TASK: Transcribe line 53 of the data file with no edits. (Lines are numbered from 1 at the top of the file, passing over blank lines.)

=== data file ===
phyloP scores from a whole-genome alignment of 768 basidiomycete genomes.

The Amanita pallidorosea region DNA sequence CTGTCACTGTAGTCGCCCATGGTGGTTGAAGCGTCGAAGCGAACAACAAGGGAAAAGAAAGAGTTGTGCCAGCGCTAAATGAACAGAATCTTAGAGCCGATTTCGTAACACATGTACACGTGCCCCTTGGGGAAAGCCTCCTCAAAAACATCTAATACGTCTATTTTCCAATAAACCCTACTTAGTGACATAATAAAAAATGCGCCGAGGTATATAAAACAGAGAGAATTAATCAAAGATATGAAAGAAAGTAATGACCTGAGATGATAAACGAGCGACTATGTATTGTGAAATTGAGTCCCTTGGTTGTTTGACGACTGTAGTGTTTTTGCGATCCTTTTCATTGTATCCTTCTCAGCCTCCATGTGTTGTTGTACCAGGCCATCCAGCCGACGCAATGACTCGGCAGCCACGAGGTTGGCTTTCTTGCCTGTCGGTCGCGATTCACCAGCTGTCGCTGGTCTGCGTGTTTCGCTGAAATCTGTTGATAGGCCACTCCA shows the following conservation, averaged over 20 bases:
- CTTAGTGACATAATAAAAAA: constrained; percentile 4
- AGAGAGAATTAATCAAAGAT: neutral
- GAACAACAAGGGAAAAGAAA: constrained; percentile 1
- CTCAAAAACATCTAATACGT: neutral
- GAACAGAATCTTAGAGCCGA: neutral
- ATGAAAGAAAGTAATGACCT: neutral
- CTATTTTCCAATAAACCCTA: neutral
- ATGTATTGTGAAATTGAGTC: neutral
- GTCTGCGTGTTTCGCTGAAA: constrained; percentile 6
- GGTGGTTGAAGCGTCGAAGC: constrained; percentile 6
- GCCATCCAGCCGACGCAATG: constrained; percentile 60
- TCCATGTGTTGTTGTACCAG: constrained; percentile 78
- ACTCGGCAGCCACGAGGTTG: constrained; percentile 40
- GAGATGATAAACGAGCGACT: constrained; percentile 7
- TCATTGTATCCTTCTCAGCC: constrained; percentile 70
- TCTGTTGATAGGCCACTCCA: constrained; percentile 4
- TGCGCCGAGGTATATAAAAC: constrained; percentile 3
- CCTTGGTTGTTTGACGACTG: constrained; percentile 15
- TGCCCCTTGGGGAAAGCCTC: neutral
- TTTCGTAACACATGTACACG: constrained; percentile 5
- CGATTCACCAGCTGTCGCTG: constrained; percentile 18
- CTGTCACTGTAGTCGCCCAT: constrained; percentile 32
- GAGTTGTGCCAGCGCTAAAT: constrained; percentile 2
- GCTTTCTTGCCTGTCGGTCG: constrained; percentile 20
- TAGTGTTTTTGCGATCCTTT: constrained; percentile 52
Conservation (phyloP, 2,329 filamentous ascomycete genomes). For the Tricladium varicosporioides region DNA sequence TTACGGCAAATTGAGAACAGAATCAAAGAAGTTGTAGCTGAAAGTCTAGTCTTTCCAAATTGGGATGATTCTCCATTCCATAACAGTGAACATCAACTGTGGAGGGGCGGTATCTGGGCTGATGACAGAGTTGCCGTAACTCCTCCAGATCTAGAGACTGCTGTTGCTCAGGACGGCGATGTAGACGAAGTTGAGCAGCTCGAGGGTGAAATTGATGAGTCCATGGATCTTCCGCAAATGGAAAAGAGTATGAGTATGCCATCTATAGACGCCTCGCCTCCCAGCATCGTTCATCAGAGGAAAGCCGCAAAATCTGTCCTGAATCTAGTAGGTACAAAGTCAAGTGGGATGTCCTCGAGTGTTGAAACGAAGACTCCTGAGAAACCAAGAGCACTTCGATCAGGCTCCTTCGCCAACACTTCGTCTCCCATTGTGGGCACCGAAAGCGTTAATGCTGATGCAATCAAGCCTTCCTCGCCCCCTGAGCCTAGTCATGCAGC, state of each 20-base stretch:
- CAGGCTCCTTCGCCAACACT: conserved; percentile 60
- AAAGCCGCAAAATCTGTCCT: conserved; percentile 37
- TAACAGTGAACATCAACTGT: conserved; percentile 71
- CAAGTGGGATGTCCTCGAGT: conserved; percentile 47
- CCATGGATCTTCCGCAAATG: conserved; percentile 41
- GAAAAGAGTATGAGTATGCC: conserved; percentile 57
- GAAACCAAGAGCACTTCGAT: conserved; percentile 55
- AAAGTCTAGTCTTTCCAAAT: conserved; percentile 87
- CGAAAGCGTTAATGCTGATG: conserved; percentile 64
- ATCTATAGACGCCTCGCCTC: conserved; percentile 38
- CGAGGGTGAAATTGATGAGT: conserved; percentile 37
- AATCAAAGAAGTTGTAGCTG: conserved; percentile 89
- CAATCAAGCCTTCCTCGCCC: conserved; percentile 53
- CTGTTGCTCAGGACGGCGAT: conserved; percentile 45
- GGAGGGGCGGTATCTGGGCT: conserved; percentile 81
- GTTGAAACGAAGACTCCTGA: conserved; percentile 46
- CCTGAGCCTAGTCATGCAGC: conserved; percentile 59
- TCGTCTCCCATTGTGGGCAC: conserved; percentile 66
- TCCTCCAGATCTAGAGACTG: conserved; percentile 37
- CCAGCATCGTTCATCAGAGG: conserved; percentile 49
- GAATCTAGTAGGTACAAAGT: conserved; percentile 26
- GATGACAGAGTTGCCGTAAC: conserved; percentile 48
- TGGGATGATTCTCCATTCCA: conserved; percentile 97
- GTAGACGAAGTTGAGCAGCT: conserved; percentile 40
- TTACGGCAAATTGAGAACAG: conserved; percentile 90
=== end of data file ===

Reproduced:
- TTACGGCAAATTGAGAACAG: conserved; percentile 90